Analog machine learning chip lowers ‘always-on’ power
The AML100 analog machine learning chip suitable for low-power event-detection ahead of analysis is now sampling from Aspinity Inc. (Pittsbugh, Pennsylvania).
Aspinity announced a partnership with Infineon in May 2020 and the availability of an evaluation kit in December 2020 (see Infineon gets ‘always-on’ with Aspinity deal).
The AML100 is now sampling with volume production due in 4Q22. Customers can evaluate the chip through the use of evaluation kits: EVK1 for glass break and T3/T4 alarm tone detection or EVK2 for voice detection.
The chip is a programmable filter and machine learning processor that operates in the analog domain. By operating adjacent to a microphone or other sensor and in the analog domain current consumption is down at 20 microamps and can reduce power consumption by 95 percent compared to systems that move data into the digital domain before performing pattern detection.
This allows for always-on devices for to be battery-powered. Events detected can include glass-break detection, voice detection, alarm detection but can be applied to other forms of pattern matching. Typical application areas include home and commercial security, predictive and preventative maintenance, and biomedical monitoring.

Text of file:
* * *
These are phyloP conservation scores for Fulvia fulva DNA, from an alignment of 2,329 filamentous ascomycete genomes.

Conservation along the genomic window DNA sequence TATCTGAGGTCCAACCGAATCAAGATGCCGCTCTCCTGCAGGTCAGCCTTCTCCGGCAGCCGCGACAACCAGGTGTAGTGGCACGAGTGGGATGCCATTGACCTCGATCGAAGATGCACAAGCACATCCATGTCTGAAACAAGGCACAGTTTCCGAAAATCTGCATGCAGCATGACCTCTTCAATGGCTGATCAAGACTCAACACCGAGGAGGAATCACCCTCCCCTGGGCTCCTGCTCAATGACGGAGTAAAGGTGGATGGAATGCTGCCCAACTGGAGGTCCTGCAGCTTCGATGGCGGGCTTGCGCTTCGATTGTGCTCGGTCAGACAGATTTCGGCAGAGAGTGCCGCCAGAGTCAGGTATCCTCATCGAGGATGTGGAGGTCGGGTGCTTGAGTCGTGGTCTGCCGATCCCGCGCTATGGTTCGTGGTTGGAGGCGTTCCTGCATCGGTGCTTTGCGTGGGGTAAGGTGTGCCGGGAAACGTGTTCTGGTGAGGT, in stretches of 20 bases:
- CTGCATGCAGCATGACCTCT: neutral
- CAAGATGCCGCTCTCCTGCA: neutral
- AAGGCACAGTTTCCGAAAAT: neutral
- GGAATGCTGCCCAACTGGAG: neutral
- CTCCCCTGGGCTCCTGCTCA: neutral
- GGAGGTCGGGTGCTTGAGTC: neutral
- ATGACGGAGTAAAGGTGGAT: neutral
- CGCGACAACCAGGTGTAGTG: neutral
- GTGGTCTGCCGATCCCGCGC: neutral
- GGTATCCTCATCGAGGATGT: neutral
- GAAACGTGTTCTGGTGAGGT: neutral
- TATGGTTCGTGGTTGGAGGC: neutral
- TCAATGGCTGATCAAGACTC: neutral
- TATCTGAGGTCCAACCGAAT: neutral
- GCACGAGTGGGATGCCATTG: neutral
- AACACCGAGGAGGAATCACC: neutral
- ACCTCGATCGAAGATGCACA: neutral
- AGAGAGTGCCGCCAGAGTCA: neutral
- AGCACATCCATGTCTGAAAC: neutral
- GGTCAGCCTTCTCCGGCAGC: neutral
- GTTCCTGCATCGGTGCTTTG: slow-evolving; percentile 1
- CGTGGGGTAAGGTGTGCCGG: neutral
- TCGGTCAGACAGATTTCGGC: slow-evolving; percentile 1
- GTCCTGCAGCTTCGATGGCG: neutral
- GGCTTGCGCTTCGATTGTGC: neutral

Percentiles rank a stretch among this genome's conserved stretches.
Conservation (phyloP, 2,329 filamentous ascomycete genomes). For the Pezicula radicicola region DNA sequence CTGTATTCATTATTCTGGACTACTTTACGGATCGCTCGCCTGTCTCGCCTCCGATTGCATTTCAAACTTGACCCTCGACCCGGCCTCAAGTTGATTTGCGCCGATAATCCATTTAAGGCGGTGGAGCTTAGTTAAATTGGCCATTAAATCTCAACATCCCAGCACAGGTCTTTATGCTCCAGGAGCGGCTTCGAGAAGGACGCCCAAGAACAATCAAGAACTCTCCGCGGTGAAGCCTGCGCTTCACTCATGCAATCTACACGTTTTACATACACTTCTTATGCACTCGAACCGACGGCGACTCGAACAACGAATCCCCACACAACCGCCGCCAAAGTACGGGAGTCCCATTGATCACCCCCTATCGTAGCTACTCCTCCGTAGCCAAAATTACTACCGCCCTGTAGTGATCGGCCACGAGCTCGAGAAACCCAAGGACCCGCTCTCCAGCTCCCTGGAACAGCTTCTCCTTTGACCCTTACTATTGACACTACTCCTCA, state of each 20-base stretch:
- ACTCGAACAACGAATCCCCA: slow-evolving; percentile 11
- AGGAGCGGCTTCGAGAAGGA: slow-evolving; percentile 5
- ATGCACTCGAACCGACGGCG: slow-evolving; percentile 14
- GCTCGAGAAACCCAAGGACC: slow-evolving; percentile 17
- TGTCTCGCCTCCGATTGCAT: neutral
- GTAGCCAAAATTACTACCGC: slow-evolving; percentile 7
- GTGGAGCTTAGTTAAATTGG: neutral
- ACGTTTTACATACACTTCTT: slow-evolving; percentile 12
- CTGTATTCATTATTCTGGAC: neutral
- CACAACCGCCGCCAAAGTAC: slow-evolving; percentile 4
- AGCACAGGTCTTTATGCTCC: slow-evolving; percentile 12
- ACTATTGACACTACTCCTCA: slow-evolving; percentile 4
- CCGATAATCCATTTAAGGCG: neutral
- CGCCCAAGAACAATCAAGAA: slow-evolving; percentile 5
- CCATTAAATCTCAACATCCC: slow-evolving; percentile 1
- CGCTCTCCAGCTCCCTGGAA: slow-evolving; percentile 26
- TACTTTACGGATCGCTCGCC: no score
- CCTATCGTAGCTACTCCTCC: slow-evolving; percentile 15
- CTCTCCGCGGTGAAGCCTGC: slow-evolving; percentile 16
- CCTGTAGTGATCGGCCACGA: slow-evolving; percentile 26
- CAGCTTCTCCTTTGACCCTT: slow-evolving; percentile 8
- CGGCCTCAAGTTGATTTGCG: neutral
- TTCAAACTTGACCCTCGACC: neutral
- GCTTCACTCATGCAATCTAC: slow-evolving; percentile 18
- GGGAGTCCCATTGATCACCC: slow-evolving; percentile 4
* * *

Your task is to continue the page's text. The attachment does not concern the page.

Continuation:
“The AML100 reduces always-on system power to under 100 microamps, and that unlocks the potential of thousands of new kinds of applications running on battery,” said Tom Doyle CEO and founder of Aspinity, in a statement.
Inside the AML100
The heart of the AML100 is an array of tens of independent, configurable analog blocks (CABs) that are software programmable to provide support functions, including sensor interfacing and machine learning.
These interface functions can include band-pass filter, low-pass filter, compression and so on to help isolate signals of interest. These functions and machine learning algorithms can be reprogrammed in the field with software updates or with new algorithms targeting other always-on applications.
The analog processor supports up to four analog sensors – microphones, accelerometers, etc. And it can do multiple inferences at the same time.
The chip is manufactured in a 0.35micron CMOS and operates with a Vdd of 3.3V with configuration data and weights stored in analog form on floating-gate non-volatile memory. It comes in a 7mm by 7mm 48-pin QFN package.
The architecture is scalable and future devices may support less or more sensors or come with different interfaces, Doyle said. More complex systems can be supported by the use of multiple AML100 devices.
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